Taking a shot on tennis in Jamaica
KINGSTON, Jamaica -- The Treasure Beach Sports Park in St. Elizabeth, Jamaica, has one tennis court. It's between a multiplex court used for basketball and a soccer field. The blue tennis court is clearly new, hardly worn by the stampede of feet at the baseline or lightened by the sun. Its color is striking against the acres of grass designated for cricket and soccer.
One must drive a lot of rugged roads to reach this quiet corner of the county. Yet here stood two of tennis' greats, Serena and Venus Williams, in town to conduct a tennis clinic for about 40 children.
"We really had a great time enjoying and playing with the kids and seeing how much talent there actually is in Jamaica," Serena Williams said to local media, including the radio station KLAS, ESPN's partner on the island. "There's so many sports going so well, obviously with track, and we would like to see tennis do well here, so we really feel honored to have a chance to come here and be a part of the community."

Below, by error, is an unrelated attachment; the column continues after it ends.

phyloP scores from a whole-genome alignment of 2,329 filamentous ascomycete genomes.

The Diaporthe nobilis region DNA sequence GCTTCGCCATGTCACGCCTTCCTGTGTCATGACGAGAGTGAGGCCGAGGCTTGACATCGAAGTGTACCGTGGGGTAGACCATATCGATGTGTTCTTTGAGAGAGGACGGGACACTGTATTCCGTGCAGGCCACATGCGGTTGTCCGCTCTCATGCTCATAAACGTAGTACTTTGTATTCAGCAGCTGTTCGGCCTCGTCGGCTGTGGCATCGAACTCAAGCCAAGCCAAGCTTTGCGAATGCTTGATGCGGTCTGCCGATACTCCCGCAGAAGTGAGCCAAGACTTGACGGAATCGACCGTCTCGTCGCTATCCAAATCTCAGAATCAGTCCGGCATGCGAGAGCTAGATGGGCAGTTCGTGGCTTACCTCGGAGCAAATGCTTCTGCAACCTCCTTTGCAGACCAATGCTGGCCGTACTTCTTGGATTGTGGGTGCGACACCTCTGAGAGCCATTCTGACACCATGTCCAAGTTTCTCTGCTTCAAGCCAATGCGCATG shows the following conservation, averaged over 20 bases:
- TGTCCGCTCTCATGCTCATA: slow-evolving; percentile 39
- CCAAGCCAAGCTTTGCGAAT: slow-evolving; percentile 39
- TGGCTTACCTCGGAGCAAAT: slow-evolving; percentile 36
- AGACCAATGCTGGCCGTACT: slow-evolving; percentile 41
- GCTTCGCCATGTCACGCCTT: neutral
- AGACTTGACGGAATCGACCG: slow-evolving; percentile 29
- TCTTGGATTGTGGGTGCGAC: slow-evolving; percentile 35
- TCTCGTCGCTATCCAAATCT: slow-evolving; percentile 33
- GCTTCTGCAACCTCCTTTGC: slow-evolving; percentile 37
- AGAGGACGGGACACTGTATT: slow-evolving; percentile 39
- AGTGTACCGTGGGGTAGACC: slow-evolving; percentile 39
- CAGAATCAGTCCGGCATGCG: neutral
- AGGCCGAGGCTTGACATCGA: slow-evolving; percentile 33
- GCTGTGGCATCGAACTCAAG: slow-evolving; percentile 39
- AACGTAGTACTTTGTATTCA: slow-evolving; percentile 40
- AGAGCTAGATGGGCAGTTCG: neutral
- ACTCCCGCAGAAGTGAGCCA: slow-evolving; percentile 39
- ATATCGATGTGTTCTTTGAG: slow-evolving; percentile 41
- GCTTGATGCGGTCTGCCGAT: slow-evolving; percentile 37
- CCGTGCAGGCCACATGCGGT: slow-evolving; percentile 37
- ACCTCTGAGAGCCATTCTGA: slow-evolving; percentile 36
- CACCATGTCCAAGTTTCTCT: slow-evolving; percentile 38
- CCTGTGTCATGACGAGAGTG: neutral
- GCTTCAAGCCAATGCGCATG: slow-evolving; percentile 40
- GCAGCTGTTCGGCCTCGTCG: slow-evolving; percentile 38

Fourteen-year-old Shaeda Nickle got to play with Serena at another clinic the Tryall Club in Montego Bay. Nickle started playing at age 5 and has represented Jamaica in Curaçao, Suriname, El Salvador and the Dominican Republic, but she was still overwhelmed meeting her favorite player. "After I finished playing she said, 'Good job,' and I was like, 'Oh my God, she said good job to me,'" Nickle said.
It's that kind of excitement that Karl Hale, tournament director of Toronto's Rogers Cup, had in mind when he invited the sisters to the island. "It really gave a buzz to Tennis Jamaica and the players that were involved," said Hale, a former top-ranked Jamaican and Davis Cup player. "It made them a little bit more comfortable seeing what a top player looks like and gives them a better feel." He's already scheduled Jim Courier to visit the island in April.